2. A comparison of passages indicates plainly that the Budini were another nation who spoke a Scythian dialect. The Budini were a great and numerous people who lived to the eastward of the Tanais and above the Sauromatæ ; they were feeders of cattle: their country abounded in thick, marshy forests; their complexion was peculiar: they were blue-eyed
Hippocr. de Aere locis et aquis. Fœs. p. 297.
+ Hippocr. Opera, ed. Fœsii, p. 291.
Adelung, Mithridat. Th. i. Mannert, Geographie der Griech. und Römer. Th. iv. Kap. 8. Niebuhr, ubi supra.
and red-haired. Among the Budini lived the Geloni, who were originally Greeks, but having been expelled from the seaports had established themselves in the country of the Budini; "their language was partly Scythian," which they had acquired from the Budini, " and partly Greek."*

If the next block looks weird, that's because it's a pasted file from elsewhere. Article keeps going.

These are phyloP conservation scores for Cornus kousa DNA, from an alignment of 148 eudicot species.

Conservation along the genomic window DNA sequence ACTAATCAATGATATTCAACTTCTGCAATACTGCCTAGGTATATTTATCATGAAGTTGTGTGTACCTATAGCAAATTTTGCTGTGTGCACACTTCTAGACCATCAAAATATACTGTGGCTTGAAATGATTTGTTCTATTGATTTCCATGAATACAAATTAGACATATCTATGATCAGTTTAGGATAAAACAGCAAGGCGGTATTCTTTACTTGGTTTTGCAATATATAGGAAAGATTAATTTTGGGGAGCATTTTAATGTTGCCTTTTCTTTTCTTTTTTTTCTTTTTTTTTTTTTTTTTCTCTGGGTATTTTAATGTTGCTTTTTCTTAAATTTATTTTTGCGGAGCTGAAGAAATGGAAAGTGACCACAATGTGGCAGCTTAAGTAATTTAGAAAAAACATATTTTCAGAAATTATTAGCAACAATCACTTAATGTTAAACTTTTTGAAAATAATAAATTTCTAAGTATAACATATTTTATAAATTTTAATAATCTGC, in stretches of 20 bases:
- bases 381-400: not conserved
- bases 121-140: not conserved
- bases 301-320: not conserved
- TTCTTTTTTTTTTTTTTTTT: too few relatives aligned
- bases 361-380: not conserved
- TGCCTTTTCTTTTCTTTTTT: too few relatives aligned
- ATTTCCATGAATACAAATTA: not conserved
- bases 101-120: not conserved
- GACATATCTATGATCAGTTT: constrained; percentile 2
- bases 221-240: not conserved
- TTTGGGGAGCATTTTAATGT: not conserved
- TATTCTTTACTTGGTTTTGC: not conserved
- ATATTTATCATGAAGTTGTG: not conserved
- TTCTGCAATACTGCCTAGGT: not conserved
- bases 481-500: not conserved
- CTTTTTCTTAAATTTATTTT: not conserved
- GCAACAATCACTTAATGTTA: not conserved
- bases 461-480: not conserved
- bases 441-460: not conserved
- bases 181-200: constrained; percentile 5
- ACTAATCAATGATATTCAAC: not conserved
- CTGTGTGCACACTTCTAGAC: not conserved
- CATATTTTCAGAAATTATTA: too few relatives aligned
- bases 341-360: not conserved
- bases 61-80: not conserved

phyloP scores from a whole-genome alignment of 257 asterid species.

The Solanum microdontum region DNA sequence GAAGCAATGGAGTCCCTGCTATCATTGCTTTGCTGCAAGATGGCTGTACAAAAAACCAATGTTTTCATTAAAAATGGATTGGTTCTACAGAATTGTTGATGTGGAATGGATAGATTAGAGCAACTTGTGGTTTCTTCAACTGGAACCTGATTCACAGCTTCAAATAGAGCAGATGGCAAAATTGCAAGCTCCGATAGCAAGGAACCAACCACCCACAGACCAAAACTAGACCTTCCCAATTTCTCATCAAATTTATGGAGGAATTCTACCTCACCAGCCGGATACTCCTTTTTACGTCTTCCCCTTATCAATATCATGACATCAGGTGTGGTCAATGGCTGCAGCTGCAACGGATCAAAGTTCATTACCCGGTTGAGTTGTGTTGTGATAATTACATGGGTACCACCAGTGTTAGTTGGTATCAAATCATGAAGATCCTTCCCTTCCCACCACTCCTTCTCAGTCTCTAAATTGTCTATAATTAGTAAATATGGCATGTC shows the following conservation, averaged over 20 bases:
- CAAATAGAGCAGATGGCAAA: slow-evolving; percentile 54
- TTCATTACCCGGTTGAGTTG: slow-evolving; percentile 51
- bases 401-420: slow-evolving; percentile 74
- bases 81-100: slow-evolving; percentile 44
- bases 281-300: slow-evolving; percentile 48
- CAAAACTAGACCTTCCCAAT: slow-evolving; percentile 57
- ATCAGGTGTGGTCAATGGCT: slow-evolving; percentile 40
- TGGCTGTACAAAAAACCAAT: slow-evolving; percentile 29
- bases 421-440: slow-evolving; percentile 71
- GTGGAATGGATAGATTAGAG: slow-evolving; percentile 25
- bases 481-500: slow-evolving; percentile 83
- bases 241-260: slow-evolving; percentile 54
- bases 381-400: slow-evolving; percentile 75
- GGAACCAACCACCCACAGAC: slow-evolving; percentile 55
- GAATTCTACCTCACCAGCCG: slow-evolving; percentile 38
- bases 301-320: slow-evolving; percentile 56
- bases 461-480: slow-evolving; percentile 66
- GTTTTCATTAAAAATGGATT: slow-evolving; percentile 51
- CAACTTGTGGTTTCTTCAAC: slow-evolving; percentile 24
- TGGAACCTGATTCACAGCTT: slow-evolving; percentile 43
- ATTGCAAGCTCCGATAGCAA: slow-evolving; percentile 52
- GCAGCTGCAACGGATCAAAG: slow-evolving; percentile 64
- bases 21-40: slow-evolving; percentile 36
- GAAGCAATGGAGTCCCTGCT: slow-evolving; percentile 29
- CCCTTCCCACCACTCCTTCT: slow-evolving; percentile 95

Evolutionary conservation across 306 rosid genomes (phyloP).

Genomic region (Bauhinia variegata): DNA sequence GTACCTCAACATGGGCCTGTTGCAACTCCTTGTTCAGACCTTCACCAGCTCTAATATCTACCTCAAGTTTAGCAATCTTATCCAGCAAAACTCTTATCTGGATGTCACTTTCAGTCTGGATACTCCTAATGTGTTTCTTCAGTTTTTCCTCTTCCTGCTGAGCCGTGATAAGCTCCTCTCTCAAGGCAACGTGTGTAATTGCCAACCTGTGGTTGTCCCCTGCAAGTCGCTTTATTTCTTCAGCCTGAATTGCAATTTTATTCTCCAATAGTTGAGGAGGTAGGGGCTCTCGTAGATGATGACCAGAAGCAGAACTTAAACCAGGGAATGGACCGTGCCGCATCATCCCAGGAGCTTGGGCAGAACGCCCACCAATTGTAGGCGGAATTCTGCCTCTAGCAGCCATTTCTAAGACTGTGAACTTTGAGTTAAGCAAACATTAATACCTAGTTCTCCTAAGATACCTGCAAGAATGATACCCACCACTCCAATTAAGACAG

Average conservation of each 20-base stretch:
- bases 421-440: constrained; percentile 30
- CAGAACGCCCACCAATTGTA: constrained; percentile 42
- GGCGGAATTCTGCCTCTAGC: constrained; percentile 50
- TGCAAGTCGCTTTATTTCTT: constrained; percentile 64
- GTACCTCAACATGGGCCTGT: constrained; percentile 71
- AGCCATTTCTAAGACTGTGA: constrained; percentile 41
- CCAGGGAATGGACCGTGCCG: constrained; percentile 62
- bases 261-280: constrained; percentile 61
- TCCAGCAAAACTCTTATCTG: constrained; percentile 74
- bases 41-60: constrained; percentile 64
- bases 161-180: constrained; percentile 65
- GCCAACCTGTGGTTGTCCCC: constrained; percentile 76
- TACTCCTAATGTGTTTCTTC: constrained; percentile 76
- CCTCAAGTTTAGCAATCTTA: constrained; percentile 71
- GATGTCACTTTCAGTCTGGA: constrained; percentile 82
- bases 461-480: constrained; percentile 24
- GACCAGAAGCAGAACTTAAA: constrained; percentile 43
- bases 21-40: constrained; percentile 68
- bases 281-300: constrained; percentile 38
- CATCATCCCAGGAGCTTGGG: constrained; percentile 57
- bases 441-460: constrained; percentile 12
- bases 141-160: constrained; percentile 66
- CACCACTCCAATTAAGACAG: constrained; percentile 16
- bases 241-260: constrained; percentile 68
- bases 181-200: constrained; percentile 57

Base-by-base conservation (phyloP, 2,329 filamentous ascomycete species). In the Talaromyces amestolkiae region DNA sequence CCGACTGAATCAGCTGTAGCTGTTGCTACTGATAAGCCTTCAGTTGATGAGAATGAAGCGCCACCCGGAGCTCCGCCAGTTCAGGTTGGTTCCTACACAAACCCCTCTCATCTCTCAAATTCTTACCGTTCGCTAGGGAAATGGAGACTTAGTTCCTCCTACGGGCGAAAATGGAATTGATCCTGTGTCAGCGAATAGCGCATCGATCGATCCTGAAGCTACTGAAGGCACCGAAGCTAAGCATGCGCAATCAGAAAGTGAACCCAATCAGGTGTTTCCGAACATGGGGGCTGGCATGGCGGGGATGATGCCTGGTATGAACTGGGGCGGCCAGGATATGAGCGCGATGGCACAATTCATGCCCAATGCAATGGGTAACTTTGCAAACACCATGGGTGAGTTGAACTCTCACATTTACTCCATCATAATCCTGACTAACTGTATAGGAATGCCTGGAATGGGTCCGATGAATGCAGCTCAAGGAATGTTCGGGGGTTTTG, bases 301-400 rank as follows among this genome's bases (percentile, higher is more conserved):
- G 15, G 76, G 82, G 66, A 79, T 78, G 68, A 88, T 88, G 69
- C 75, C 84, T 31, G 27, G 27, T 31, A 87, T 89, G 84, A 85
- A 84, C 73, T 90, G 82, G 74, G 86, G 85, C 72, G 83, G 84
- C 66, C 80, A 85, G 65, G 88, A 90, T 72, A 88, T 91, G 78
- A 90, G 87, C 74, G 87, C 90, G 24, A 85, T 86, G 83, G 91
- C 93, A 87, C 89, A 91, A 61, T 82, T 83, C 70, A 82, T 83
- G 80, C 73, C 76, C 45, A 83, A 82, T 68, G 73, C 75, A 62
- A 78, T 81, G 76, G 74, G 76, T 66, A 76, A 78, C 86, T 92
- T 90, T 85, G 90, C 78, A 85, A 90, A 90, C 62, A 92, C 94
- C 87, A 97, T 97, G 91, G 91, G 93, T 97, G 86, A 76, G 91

3. The tribes of people who bordered on the country of the Scoloti, towards the north and west, are thus specified: “On the side of the Danube and the region above it, towards the interior, the Scythian territory is bounded, first by the Agathyrsi, next by the Neuri, then by the Androphagi, lastly by the Melanchlæni." The Androphagi are expressly said to have had a distinct language: the Melanchlani resembled in manners the Scythians, but were a different race. The Neuri were a people of Scythian manners; nothing is said expressly respecting the origin and language, either of the Neuri or Agathyrsi. But M. Zeuss has observed that the name of Agathyrsi compared with the proper name of the Scythian Idanthyrsus,‡ and that of the Agathyrsian king Spargapithes,§ which is also the name of a Scythian, and moreover contains the same elements as other Scythian names, Ariapithes, Aripithes,|| and Spargapises,¶ a name occurring among the Massagetæ, whom writers before Herodotus represent as a Scythian people, though he himself distinguishes them**-are striking analogies in words, and afford strong reason for believing the Agathyrsi to have been a tribe of the Scythian race. To the same race he refers, with great probability, the Sigynnæ, a nomadic tribe to the northward of the Danube, who reached westward almost to the country of the Heneti or Veneti.++ Niebuhr supposed the Agathyrsi to have been of the Thracian race, which was distinct from the Scythian. It seems that his only ground for this opinion was their local position.